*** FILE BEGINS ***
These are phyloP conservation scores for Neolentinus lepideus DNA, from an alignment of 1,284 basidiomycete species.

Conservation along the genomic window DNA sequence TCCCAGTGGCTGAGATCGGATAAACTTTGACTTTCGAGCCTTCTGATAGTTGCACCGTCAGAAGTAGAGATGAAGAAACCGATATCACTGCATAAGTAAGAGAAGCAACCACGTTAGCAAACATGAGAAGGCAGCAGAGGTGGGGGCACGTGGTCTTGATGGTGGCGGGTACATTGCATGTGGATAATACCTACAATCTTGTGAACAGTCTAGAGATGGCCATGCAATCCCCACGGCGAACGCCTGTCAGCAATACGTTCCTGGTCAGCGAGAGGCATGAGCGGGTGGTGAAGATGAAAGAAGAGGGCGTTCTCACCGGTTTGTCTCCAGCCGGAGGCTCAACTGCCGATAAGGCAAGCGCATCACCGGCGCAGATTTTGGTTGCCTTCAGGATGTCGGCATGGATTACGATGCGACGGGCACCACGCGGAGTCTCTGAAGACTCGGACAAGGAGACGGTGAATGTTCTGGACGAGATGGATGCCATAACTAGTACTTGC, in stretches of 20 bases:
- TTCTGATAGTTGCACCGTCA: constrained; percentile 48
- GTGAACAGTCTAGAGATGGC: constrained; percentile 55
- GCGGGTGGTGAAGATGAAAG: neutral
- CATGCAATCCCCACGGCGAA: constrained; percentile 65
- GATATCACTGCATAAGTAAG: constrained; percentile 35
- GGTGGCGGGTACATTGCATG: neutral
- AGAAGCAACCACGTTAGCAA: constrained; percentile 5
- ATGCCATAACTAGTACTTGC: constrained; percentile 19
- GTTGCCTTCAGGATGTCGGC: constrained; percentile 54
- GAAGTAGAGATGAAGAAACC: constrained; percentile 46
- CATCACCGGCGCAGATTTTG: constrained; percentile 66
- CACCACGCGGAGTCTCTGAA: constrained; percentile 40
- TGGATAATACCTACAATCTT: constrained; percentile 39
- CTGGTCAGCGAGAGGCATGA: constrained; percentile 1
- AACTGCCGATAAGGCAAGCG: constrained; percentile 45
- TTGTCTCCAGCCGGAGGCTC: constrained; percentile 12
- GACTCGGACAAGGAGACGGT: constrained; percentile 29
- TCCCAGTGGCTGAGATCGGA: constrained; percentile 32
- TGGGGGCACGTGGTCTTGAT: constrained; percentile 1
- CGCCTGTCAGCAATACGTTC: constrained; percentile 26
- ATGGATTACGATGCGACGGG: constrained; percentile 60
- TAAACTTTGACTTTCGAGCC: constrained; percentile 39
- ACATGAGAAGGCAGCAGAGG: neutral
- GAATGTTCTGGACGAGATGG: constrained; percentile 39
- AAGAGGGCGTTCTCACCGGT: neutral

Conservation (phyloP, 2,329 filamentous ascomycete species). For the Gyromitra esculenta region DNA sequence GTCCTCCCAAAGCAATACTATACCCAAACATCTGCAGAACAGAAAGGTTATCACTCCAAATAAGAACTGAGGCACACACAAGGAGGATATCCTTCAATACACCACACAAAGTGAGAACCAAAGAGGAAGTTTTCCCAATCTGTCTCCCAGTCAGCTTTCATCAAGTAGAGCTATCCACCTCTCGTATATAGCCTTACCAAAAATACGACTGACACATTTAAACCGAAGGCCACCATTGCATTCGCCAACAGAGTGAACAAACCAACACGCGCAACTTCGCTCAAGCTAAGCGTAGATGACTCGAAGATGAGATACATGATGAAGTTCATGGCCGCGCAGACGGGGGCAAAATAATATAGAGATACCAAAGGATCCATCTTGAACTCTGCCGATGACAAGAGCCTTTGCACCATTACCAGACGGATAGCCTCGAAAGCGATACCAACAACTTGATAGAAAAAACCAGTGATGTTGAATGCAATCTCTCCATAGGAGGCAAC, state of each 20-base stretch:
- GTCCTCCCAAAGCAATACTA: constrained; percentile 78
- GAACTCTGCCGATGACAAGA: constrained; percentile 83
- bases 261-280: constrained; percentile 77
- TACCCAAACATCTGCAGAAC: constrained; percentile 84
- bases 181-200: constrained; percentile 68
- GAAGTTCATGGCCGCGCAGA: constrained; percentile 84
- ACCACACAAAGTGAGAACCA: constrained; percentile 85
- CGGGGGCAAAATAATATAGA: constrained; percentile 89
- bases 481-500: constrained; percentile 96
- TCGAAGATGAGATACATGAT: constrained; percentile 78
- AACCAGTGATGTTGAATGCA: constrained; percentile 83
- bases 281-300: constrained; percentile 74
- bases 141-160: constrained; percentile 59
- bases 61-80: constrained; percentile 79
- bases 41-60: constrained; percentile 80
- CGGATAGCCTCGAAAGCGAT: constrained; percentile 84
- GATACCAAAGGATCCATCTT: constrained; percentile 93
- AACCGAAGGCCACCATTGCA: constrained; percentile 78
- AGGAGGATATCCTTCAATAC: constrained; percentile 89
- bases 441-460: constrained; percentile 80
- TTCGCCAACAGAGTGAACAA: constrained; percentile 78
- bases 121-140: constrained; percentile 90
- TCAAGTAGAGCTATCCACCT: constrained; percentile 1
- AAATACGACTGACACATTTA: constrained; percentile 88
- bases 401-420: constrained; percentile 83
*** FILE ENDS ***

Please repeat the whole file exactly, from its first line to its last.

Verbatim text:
These are phyloP conservation scores for Neolentinus lepideus DNA, from an alignment of 1,284 basidiomycete species.

Conservation along the genomic window DNA sequence TCCCAGTGGCTGAGATCGGATAAACTTTGACTTTCGAGCCTTCTGATAGTTGCACCGTCAGAAGTAGAGATGAAGAAACCGATATCACTGCATAAGTAAGAGAAGCAACCACGTTAGCAAACATGAGAAGGCAGCAGAGGTGGGGGCACGTGGTCTTGATGGTGGCGGGTACATTGCATGTGGATAATACCTACAATCTTGTGAACAGTCTAGAGATGGCCATGCAATCCCCACGGCGAACGCCTGTCAGCAATACGTTCCTGGTCAGCGAGAGGCATGAGCGGGTGGTGAAGATGAAAGAAGAGGGCGTTCTCACCGGTTTGTCTCCAGCCGGAGGCTCAACTGCCGATAAGGCAAGCGCATCACCGGCGCAGATTTTGGTTGCCTTCAGGATGTCGGCATGGATTACGATGCGACGGGCACCACGCGGAGTCTCTGAAGACTCGGACAAGGAGACGGTGAATGTTCTGGACGAGATGGATGCCATAACTAGTACTTGC, in stretches of 20 bases:
- TTCTGATAGTTGCACCGTCA: constrained; percentile 48
- GTGAACAGTCTAGAGATGGC: constrained; percentile 55
- GCGGGTGGTGAAGATGAAAG: neutral
- CATGCAATCCCCACGGCGAA: constrained; percentile 65
- GATATCACTGCATAAGTAAG: constrained; percentile 35
- GGTGGCGGGTACATTGCATG: neutral
- AGAAGCAACCACGTTAGCAA: constrained; percentile 5
- ATGCCATAACTAGTACTTGC: constrained; percentile 19
- GTTGCCTTCAGGATGTCGGC: constrained; percentile 54
- GAAGTAGAGATGAAGAAACC: constrained; percentile 46
- CATCACCGGCGCAGATTTTG: constrained; percentile 66
- CACCACGCGGAGTCTCTGAA: constrained; percentile 40
- TGGATAATACCTACAATCTT: constrained; percentile 39
- CTGGTCAGCGAGAGGCATGA: constrained; percentile 1
- AACTGCCGATAAGGCAAGCG: constrained; percentile 45
- TTGTCTCCAGCCGGAGGCTC: constrained; percentile 12
- GACTCGGACAAGGAGACGGT: constrained; percentile 29
- TCCCAGTGGCTGAGATCGGA: constrained; percentile 32
- TGGGGGCACGTGGTCTTGAT: constrained; percentile 1
- CGCCTGTCAGCAATACGTTC: constrained; percentile 26
- ATGGATTACGATGCGACGGG: constrained; percentile 60
- TAAACTTTGACTTTCGAGCC: constrained; percentile 39
- ACATGAGAAGGCAGCAGAGG: neutral
- GAATGTTCTGGACGAGATGG: constrained; percentile 39
- AAGAGGGCGTTCTCACCGGT: neutral

Conservation (phyloP, 2,329 filamentous ascomycete species). For the Gyromitra esculenta region DNA sequence GTCCTCCCAAAGCAATACTATACCCAAACATCTGCAGAACAGAAAGGTTATCACTCCAAATAAGAACTGAGGCACACACAAGGAGGATATCCTTCAATACACCACACAAAGTGAGAACCAAAGAGGAAGTTTTCCCAATCTGTCTCCCAGTCAGCTTTCATCAAGTAGAGCTATCCACCTCTCGTATATAGCCTTACCAAAAATACGACTGACACATTTAAACCGAAGGCCACCATTGCATTCGCCAACAGAGTGAACAAACCAACACGCGCAACTTCGCTCAAGCTAAGCGTAGATGACTCGAAGATGAGATACATGATGAAGTTCATGGCCGCGCAGACGGGGGCAAAATAATATAGAGATACCAAAGGATCCATCTTGAACTCTGCCGATGACAAGAGCCTTTGCACCATTACCAGACGGATAGCCTCGAAAGCGATACCAACAACTTGATAGAAAAAACCAGTGATGTTGAATGCAATCTCTCCATAGGAGGCAAC, state of each 20-base stretch:
- GTCCTCCCAAAGCAATACTA: constrained; percentile 78
- GAACTCTGCCGATGACAAGA: constrained; percentile 83
- bases 261-280: constrained; percentile 77
- TACCCAAACATCTGCAGAAC: constrained; percentile 84
- bases 181-200: constrained; percentile 68
- GAAGTTCATGGCCGCGCAGA: constrained; percentile 84
- ACCACACAAAGTGAGAACCA: constrained; percentile 85
- CGGGGGCAAAATAATATAGA: constrained; percentile 89
- bases 481-500: constrained; percentile 96
- TCGAAGATGAGATACATGAT: constrained; percentile 78
- AACCAGTGATGTTGAATGCA: constrained; percentile 83
- bases 281-300: constrained; percentile 74
- bases 141-160: constrained; percentile 59
- bases 61-80: constrained; percentile 79
- bases 41-60: constrained; percentile 80
- CGGATAGCCTCGAAAGCGAT: constrained; percentile 84
- GATACCAAAGGATCCATCTT: constrained; percentile 93
- AACCGAAGGCCACCATTGCA: constrained; percentile 78
- AGGAGGATATCCTTCAATAC: constrained; percentile 89
- bases 441-460: constrained; percentile 80
- TTCGCCAACAGAGTGAACAA: constrained; percentile 78
- bases 121-140: constrained; percentile 90
- TCAAGTAGAGCTATCCACCT: constrained; percentile 1
- AAATACGACTGACACATTTA: constrained; percentile 88
- bases 401-420: constrained; percentile 83